The Rural Economy is India's Lifeline


Covid-19 has left India in a recessive state. In these challenging times, the Indian economy has recorded the worst financial records in the country's history. However, this paper explores the economic sector that does not receive much limelight: the rural economy. The rural economy has been the only part of the Indian economy, which has recorded any growth during the pandemic. The consumer behaviour of the rural population has experienced drastic changes in recent years. Consumption patterns in rural India have been influenced by technological adaptation and financial inclusion. Government initiatives aimed at uplifting the population have levied several expenditures off the shoulders of the Indian household. The pandemic saw the Indian Government released numerous initiatives aimed at helping the rural population. This momentum created by the rural population, supported by the Government, has created conditions conducive to the rural economy's growth. The agriculture, FMCG, consumer durables, and banking sectors can help the derailed Indian economy achieve its goal of becoming a $3-trillion economy.

India has predominantly been a rural country, with over two-thirds of its population still residing in rural areas. More than 70% of the population resides in India's rural areas, giving credence to the notion that 'real India lives in her villages. Over the years, the rural economy has supported and contributed to economic growth within the country. Thus, the rural economy is the backbone of the Indian economy.

The Indian economy is primarily dependent on its rural sector, which mainly compromises agricultural activities. India has been deemed an agrarian economy for decades. However, in recent years, agriculture dominance in the rural sector is gradually being replaced by non-farming activities. Moreover, the rural youth, which is more educated and informed about the status quo, aspires for employment that tailors their unique set of skills and knowledge.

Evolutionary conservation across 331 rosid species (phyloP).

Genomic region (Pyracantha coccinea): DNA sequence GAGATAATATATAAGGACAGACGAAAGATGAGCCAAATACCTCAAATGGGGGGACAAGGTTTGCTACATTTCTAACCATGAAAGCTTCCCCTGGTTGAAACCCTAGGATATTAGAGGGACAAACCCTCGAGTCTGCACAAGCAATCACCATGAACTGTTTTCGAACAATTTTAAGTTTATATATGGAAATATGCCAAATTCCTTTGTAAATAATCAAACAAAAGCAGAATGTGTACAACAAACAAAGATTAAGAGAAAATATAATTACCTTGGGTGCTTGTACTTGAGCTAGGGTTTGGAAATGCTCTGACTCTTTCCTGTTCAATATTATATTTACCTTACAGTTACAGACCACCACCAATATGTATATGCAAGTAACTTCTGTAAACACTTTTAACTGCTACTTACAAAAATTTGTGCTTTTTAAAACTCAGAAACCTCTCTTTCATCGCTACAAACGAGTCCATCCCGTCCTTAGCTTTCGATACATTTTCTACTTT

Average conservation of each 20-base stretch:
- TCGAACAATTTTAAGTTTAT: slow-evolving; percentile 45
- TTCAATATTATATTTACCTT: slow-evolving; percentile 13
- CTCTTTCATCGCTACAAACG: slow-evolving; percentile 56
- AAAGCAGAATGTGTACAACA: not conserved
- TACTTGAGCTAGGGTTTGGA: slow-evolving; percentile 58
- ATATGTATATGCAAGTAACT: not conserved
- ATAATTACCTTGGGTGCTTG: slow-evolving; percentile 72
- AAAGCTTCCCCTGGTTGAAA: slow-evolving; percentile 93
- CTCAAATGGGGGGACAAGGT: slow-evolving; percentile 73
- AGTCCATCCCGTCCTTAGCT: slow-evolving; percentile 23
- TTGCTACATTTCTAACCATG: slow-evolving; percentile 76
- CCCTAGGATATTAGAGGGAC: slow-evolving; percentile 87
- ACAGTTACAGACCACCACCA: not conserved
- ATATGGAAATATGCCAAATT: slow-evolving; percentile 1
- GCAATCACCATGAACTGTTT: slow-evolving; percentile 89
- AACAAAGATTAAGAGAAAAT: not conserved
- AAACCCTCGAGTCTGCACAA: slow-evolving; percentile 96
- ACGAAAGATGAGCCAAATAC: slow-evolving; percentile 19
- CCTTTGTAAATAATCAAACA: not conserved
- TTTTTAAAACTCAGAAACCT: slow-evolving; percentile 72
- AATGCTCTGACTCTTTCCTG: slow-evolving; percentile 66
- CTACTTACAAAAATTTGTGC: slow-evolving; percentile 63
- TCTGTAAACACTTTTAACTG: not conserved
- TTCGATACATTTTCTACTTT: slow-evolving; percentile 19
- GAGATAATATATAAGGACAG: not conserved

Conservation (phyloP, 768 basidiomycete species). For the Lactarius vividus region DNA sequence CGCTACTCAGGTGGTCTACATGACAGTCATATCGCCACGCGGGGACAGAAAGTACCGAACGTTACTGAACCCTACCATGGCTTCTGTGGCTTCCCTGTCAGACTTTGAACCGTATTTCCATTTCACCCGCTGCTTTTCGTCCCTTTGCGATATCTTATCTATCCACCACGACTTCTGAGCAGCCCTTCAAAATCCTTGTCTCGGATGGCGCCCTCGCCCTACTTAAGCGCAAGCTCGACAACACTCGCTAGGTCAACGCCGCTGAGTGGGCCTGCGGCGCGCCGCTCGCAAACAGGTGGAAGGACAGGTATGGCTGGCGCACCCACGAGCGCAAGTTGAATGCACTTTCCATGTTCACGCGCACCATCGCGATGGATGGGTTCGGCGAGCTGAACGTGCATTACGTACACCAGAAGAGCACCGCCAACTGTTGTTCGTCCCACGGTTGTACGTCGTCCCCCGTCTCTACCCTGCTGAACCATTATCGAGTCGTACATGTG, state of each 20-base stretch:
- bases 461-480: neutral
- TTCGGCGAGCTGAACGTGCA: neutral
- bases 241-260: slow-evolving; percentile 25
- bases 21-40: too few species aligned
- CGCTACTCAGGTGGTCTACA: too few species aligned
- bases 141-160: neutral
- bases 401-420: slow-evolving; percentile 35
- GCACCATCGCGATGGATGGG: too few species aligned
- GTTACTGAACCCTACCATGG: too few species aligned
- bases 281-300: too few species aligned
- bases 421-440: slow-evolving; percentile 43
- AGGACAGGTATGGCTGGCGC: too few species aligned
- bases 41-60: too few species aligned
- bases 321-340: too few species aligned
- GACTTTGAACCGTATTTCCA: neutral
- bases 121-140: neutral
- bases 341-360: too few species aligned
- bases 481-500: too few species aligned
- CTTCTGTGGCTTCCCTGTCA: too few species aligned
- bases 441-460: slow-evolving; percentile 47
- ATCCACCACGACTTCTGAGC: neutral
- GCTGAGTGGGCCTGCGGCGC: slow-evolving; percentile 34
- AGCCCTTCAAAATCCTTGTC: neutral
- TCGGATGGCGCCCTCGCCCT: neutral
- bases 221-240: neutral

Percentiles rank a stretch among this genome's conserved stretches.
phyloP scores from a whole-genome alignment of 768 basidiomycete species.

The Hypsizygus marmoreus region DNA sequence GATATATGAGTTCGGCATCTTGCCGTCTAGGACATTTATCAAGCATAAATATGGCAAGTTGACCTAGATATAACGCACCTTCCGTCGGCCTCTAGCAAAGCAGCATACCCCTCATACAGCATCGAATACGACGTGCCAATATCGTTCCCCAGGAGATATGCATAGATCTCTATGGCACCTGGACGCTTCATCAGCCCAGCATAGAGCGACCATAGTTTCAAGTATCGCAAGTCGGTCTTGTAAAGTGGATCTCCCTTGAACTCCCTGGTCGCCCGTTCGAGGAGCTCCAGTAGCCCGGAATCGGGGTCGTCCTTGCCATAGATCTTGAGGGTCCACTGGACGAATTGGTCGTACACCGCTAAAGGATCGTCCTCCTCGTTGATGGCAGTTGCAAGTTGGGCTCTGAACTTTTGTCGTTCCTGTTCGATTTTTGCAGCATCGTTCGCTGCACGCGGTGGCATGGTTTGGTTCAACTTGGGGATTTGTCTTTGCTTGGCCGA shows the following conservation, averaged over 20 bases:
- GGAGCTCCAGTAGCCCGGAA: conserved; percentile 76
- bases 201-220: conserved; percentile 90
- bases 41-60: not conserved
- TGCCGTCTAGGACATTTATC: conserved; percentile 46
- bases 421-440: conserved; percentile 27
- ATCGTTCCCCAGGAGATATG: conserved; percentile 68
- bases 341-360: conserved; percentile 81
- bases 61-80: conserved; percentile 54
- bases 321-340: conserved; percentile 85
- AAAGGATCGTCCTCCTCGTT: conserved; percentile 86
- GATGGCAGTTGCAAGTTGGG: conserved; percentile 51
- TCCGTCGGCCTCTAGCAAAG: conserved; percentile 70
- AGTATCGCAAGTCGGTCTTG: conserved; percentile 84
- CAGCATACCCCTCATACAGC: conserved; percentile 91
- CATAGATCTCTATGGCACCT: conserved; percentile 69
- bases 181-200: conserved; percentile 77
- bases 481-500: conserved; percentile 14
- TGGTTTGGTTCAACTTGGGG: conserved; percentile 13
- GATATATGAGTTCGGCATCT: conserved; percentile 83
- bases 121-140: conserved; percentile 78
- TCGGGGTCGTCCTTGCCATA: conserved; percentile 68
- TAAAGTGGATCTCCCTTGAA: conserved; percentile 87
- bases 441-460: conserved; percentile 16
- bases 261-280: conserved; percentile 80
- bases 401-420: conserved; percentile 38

Covid-19 has impacted the Indian economy in its entirety. With an unprecedented decline in GDP recorded during the pandemic, the urban areas are experiencing an economic deadlock.



Even during the pandemic, the rural economy has emerged as the most promising sector, and the concept of 'rural revitalization' has gained widespread support from both the Government and the public.

The economic impasse in the urban centres impedes India's objective to be a $5-trillion economy by 2024-25. During the pandemic, urban India has experienced an economic recession. With the commencement of the 2020-21 financial year, the effects of Covid-19 have destabilized the economy. The service and industrial sectors being primarily concentrated in urban areas have experienced a drastic decline. However, amid this crisis, the rural economy shows sign of hope. Rural revitalization has become a critical factor in achieving the twin objectives of becoming a $5-trillion economy and Atmanirbhar Bharat. The rural economy’s annual contribution to the Gross Domestic Product (GDP) ranges from 25 to 30%. The non-farm sector has gradually replaced agriculture as the primary source of income and employment in rural areas. A transformative and pragmatic approach towards rural revitalization can create conditions conducive to the recuperation of the Indian economy. The Government's new approach towards augmenting Indian manufacturing of products and its increased support for local businesses has laid the foundation for rural India's development. By capitalizing on these new opportunities, rural India can become the economy's pillar of support in this time of crisis.